More: It’s about time you did a holiday album!
Carole King: I know. The way this started is I've been working on my book, A Natural Woman, and it will be out in April. Lorna, my former manager, kept saying, "Let's do a Christmas album," and I said, "I don't have the brain space for it," and she very wisely suggested [Carole’s daughter] Louise Goffin, who had taken time off to raise her children and who was ready to go back to work. When she said, "Why don't you have Louise produce this?" I thought, "That's great, she'll take it over and I won't have to put a lot of brain space into it,” but as it turned out, Louise drew me in.
More: How did she do that?
CK: Just by being so good at what she does, and by planning the first few sessions. She said to me, "What songs would you like to do?" and we came up with a list together. I had a few and then she brought in a list. And we picked four initially, including "My Favorite Things” and "Carol of the Bells." She got the musicians in, put together a whole feeling, and worked with me. There were some things I needed to contribute – a key and a general idea for what kind of feel I wanted – but she ran with it. I couldn't help but be swept in by her enthusiasm, and it became a true collaboration, but she's the one who really started it.
More: Over the past year or so, you've suffered some losses: your mother, your long-time friend and associate Don Kirshner, your guitar player ... Did coming together in the studio and doing these uplifting songs help you through that?
CK: Oh absolutely. It is a lot of loss, but going into the studio was helpful. It brought things together.
More: Was [longtime drummer] Russ Kunkel's son one of the engineers on your record?
CK: Yes, Nathaniel Kunkel was one of two engineers. We did a recording one day and his dad was there, but Nathaniel did all the mixing with Louise. I take such pleasure in seeing these youngsters who are so good at what they do.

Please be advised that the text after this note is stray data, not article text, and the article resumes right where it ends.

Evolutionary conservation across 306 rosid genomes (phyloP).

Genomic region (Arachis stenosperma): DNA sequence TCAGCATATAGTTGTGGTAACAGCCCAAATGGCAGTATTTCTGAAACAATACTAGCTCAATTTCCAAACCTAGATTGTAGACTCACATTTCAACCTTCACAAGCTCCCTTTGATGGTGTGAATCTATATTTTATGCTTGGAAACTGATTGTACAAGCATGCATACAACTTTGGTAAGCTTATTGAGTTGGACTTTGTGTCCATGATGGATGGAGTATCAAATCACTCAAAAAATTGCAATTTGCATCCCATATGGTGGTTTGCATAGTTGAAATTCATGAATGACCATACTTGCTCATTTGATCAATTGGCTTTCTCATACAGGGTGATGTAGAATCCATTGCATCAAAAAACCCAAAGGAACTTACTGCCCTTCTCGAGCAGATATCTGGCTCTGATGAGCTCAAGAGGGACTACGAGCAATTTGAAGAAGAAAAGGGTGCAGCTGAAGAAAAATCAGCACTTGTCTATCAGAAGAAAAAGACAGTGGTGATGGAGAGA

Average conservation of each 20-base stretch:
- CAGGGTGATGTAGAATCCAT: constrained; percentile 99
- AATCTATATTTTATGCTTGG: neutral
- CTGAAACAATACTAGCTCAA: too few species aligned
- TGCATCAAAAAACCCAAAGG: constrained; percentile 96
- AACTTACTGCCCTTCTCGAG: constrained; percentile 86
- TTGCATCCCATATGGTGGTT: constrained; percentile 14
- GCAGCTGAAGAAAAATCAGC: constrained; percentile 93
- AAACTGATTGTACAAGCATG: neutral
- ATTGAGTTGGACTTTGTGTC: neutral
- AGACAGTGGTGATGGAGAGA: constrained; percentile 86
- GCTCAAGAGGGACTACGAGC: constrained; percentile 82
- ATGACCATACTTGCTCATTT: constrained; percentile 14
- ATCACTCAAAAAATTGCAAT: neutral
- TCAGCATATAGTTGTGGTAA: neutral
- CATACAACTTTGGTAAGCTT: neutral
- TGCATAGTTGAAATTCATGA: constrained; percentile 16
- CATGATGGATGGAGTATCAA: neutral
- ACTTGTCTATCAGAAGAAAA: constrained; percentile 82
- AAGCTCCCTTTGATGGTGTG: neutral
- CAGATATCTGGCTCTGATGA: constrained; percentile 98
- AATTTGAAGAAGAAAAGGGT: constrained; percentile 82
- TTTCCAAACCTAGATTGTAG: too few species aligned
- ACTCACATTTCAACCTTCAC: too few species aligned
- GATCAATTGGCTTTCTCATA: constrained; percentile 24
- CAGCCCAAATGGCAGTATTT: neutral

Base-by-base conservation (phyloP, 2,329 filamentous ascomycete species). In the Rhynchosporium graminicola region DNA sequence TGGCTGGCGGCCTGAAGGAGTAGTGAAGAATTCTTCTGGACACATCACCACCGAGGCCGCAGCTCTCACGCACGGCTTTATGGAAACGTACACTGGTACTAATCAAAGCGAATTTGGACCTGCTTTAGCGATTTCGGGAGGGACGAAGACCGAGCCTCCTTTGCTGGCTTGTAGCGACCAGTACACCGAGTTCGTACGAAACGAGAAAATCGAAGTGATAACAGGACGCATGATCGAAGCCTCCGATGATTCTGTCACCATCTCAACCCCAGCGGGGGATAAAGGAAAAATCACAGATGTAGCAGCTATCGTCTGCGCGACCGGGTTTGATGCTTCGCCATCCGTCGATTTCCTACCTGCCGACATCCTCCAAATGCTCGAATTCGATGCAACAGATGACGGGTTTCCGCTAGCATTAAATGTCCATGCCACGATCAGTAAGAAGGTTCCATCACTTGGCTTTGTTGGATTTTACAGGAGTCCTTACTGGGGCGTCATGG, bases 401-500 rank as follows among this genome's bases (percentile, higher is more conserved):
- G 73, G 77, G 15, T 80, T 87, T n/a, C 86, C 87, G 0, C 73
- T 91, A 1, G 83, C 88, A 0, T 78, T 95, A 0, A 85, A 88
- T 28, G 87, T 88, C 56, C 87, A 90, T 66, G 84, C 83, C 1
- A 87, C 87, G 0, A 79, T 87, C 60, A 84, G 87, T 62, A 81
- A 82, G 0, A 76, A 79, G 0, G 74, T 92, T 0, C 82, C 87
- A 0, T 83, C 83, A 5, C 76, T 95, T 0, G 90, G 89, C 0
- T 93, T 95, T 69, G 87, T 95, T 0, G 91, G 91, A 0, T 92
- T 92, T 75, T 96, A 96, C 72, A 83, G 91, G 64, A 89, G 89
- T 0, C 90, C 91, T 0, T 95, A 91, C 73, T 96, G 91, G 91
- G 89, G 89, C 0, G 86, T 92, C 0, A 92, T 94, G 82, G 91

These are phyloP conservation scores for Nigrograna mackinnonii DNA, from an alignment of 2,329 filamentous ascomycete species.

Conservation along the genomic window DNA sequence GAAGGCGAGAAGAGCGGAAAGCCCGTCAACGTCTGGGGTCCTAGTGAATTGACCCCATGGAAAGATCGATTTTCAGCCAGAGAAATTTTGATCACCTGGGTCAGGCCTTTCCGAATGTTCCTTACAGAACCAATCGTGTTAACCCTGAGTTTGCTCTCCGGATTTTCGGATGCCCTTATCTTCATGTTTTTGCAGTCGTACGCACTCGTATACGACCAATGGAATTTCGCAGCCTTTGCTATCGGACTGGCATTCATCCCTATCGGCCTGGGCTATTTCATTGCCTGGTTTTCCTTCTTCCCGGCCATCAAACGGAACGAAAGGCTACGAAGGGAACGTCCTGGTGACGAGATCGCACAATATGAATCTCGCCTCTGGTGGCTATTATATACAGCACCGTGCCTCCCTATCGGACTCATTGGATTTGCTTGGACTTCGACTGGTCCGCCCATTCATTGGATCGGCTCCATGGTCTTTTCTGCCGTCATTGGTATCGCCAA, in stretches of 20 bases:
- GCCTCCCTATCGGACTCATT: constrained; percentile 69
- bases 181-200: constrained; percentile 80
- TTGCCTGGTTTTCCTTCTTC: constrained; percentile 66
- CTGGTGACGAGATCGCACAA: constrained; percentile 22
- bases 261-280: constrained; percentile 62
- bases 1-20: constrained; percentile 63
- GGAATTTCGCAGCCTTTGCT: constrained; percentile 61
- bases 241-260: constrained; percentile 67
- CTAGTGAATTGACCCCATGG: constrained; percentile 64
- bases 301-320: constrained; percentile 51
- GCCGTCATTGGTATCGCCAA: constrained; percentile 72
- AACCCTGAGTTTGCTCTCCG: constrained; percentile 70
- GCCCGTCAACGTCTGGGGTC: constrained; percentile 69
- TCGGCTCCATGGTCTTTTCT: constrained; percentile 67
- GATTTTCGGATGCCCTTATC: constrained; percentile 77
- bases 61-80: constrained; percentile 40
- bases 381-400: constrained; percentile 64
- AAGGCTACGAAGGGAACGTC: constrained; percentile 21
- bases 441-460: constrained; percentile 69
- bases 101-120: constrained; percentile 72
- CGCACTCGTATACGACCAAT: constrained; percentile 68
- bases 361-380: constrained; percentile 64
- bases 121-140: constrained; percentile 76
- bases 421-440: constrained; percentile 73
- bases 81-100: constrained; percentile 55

More: Louise was one year old when your song "Will You Love Me Tomorrow?" became a number one hit for the Shirelles [in 1961]…
CK: Yeah. She always knew she wanted to be in music – she wanted to write songs, sing them, produce them, arrange them, work with musicians. I've actually watched her in the studio since she was eight. She has such command of the studio. Niko Bolas, the other engineer, kept saying, "I love how she produces because she doesn't dominate; she puts people together." This is the gift that all great producers really have – putting the right people together, putting them in the studio and letting the magic happen. If the magic is a little slow, she makes an adjustment. But she comes in there with full confidence and knowledge of how to produce in every cell of her body, and it just radiates when she's in the studio. I love watching her because it's so great to see that in her.
Another gift that she brought to me was to get me to an enthusiasm level for a performance: She knew what to say, what to suggest, and it was the most delicious collaboration between us. We know each other so well, and there were no negatives in this, it was only, "How do we make this really great?" We could finish each other's sentences and things like that. That's where the close family and knowing each other so well for so long came to bear. She would set me on a path and I would already be where she wanted me to go, so she wouldn't have to go into great detail about it.